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RBA now ‘more comfortable’ on Australia’s inflation situation: CBA

6 minute read

The minutes from the RBA’s latest board meeting have been released.

Members of the Reserve Bank of Australia (RBA) appear to have taken comfort in the latest inflation data as the central bank maintains its focus on traversing the so-called “narrow path”.

In its August meeting minutes released on Tuesday, the RBA indicated that “the information received on inflation over the prior month had been reassuring” to board members.

The consumer price index (CPI) lifted 0.8 per cent last quarter, below the market’s expectation for a 1.0 per cent quarterly rise and lower than the forecasts of most economists.


“Inflation had fallen further and been a little lower than expected in the June quarter,” the RBA acknowledged.

“However, members observed that there had not yet been any material slowing in services price inflation, and the experience globally had been that services price inflation was more persistent than expected.”

Analysing the meeting minutes, Commonwealth Bank senior economist Belinda Allen said the RBA now sounded more comfortable that inflation is heading in the right direction while remaining on alert for sticky services prices.

She noted that the minutes followed a large amount of communication recently from the RBA, including its quarterly statement on monetary policy and Philip Lowe’s final appearance as governor before the House of Representatives standing committee on economics.

“In all three communications, the same tone has been struck of a central bank that appears more comfortable they are on the path to achieving the desired ‘even keel’, i.e. inflation returning to target and some of the gains in the labour market secured.”

The latest meeting minutes highlighted the “considerable resilience” of Australia’s labour market with a “very low” unemployment rate that has remained at around 3.5 per cent for the past year.

“However, there were some signs that the labour market was at a turning point, including a small rise in the underemployment rate,” the RBA noted.

“More generally, members noted signs that the substantial rise in interest rates over the prior year was constraining demand, including in the retail sector, where the value of sales had not grown for some time.”

CBA has maintained its forecast that the RBA will remain on hold for an extended period at 4.10 per cent and said the minutes affirmed its view that the hurdle to hike the cash rate is high.

“The minutes note the arguments to lift the cash rate again will really come down to three things: sticky services prices, a lack of recovery in productivity growth, and stronger wages growth,” Ms Allen said, before adding that slower-than-expected wages growth in the June quarter “make this latter argument more challenging to eventuate”.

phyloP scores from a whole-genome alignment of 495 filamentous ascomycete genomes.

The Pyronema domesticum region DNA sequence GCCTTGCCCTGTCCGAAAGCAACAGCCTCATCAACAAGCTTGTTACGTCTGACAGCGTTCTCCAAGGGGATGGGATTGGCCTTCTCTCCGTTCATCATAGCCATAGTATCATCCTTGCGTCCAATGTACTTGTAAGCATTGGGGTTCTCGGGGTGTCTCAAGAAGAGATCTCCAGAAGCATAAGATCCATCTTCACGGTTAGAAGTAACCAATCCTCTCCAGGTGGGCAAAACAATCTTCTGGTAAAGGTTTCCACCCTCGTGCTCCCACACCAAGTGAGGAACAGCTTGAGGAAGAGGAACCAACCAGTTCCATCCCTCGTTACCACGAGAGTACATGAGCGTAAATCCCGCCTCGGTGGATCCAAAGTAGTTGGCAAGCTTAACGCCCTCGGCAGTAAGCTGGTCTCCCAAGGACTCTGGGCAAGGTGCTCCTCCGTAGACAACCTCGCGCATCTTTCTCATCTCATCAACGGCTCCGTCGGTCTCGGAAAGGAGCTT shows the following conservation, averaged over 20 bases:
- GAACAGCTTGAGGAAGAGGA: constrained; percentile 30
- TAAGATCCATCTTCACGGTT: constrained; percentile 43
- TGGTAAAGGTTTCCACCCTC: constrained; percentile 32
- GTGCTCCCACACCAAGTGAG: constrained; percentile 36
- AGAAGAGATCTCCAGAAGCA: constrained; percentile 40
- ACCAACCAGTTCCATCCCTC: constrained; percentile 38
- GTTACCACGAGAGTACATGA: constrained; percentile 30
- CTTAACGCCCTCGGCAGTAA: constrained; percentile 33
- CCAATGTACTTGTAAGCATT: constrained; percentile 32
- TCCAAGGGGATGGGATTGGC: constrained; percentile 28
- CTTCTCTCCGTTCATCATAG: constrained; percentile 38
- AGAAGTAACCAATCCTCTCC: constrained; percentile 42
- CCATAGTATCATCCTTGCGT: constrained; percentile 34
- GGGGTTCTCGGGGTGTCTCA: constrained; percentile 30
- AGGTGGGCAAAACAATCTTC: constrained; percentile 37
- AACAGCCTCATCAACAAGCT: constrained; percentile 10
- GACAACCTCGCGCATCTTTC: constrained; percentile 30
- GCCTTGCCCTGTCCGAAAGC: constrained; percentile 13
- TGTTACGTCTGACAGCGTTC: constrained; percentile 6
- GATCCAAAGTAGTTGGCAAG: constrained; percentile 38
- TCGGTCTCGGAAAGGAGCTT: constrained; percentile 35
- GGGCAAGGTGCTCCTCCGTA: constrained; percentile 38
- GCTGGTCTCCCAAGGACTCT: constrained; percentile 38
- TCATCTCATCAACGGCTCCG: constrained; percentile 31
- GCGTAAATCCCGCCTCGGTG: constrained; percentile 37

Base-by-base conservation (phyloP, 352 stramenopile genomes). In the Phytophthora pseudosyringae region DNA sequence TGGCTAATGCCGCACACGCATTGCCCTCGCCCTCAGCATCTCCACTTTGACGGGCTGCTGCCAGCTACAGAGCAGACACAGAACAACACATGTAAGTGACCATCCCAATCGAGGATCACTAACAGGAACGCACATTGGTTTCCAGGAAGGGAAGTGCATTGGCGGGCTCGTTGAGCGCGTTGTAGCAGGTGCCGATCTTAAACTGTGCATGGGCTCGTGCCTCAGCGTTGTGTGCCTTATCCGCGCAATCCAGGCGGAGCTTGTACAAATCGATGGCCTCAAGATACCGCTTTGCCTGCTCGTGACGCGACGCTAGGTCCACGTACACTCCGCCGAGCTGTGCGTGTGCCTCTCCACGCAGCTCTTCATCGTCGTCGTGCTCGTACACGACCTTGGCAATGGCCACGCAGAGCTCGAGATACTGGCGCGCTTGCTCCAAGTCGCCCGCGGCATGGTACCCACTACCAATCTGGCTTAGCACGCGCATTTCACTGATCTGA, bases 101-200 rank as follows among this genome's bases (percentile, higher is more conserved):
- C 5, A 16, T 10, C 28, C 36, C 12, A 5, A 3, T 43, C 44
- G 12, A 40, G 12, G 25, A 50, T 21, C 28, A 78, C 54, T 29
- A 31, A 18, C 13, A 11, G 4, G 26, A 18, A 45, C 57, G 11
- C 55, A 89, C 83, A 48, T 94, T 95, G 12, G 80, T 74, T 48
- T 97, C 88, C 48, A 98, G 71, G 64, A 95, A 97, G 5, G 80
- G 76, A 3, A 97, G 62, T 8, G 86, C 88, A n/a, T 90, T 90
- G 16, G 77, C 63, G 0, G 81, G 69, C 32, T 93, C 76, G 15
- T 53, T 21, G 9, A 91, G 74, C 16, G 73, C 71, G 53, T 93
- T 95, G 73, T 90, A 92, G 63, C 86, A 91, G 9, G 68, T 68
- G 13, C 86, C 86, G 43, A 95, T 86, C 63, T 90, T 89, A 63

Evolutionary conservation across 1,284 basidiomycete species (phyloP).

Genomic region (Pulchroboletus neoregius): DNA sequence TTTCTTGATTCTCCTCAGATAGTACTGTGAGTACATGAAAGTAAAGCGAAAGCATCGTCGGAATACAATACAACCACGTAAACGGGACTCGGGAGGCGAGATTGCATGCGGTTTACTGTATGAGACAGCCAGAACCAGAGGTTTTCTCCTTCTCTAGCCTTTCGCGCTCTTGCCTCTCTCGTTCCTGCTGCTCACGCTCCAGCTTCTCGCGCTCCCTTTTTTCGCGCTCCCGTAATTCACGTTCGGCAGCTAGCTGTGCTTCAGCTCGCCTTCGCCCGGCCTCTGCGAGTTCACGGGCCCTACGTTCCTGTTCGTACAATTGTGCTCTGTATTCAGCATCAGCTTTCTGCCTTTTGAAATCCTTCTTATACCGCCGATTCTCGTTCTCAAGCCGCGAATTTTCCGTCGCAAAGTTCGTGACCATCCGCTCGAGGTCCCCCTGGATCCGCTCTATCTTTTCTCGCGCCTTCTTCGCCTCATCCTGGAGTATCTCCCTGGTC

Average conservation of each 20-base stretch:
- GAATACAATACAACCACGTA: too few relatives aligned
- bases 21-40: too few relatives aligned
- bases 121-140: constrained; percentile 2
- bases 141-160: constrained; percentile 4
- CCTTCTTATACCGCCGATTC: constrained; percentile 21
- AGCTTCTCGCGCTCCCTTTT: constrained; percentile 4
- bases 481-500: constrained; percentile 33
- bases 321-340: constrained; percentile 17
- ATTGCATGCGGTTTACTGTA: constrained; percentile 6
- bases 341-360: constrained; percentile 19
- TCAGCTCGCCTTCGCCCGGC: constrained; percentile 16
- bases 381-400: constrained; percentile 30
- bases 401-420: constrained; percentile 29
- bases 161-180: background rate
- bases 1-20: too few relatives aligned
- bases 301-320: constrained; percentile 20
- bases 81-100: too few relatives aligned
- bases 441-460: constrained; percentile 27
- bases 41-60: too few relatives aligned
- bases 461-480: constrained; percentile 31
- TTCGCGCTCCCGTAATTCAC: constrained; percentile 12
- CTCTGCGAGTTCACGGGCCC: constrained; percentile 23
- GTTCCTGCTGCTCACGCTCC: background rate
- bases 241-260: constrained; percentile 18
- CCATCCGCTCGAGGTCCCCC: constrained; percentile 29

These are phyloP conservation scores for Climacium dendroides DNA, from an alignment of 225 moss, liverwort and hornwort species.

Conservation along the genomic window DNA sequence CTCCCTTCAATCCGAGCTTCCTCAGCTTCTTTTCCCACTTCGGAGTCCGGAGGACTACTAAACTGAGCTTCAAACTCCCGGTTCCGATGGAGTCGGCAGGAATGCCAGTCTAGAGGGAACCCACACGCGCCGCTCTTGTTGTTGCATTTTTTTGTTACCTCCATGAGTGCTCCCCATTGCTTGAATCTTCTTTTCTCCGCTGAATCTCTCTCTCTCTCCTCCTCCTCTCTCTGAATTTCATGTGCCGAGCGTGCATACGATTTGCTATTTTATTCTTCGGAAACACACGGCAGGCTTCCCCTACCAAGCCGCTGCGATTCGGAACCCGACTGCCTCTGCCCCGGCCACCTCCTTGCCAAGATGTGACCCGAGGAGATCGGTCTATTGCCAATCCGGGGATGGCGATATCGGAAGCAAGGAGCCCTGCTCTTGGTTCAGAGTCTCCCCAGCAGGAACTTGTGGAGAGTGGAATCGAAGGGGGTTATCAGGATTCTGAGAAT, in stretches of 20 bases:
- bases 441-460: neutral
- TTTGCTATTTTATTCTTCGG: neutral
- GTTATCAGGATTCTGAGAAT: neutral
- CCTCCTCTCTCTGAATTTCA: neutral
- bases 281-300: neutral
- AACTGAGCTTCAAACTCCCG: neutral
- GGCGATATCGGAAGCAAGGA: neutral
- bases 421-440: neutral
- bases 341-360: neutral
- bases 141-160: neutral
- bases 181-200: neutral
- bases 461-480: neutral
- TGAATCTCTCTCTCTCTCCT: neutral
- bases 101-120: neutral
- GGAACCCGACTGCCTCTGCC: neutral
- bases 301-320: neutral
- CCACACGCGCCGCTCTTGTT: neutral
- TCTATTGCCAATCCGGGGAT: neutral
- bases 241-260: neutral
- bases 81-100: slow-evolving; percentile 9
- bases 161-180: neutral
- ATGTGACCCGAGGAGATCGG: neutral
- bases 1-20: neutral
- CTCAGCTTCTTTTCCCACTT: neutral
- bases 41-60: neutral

RBA discusses August decision

According to the RBA, the case to raise the cash rate in August centred around the risk that inflation may prove to be more persistent than is forecast at present.

“Members observed that, were this to occur, it would require the board to raise the cash rate by more than otherwise to get inflation back to target, making it very difficult to preserve the gains made in employment over prior year. Raising the cash rate at this meeting would help to mitigate the risk of that undesirable scenario eventuating,” the meeting minutes read.

“In addition, members noted that the staff’s forecasts were already conditioned on a further increase in the cash rate and that the cash rate was notably lower than policy rates in other countries, despite inflation in Australia being at least as high.

“Finally, members observed that the resumption of growth in housing prices could be a signal that financial conditions were not as tight as they had assessed.”

But members agreed that the argument to leave the cash rate unchanged was stronger in light of the significant amount of tightening already delivered, signs that this tightening is working as intended and the opportunity for the board to wait and see how the economy evolves.

“Members noted that the full effects of the earlier tightening were yet to be recorded in the data. Even so, consumption had already slowed significantly, there were early signs that the labour market might be at a turning point and inflation was heading in the right direction,” the RBA said.

“Considering this and the forecasts, members observed that there was a credible path back to the inflation target with the cash rate staying at its present level.”

As similarly noted in Dr Lowe’s post-meeting statement, the RBA said some further tightening of monetary policy may be required to ensure that inflation returns to target in a reasonable timeframe, depending on data and the evolving assessment of risks.

The board vowed to continue to pay close attention to developments in the global economy, trends in household spending, and the outlook for inflation and the labour market.

Key data releases ahead of the RBA’s September meeting will include labour force data on Thursday, retail trade data on 28 August, and the monthly CPI indicator on 30 August.

Jon Bragg

Jon Bragg

Jon Bragg is a journalist for Momentum Media's Investor Daily, nestegg and ifa. He enjoys writing about a wide variety of financial topics and issues and exploring the many implications they have on all aspects of life.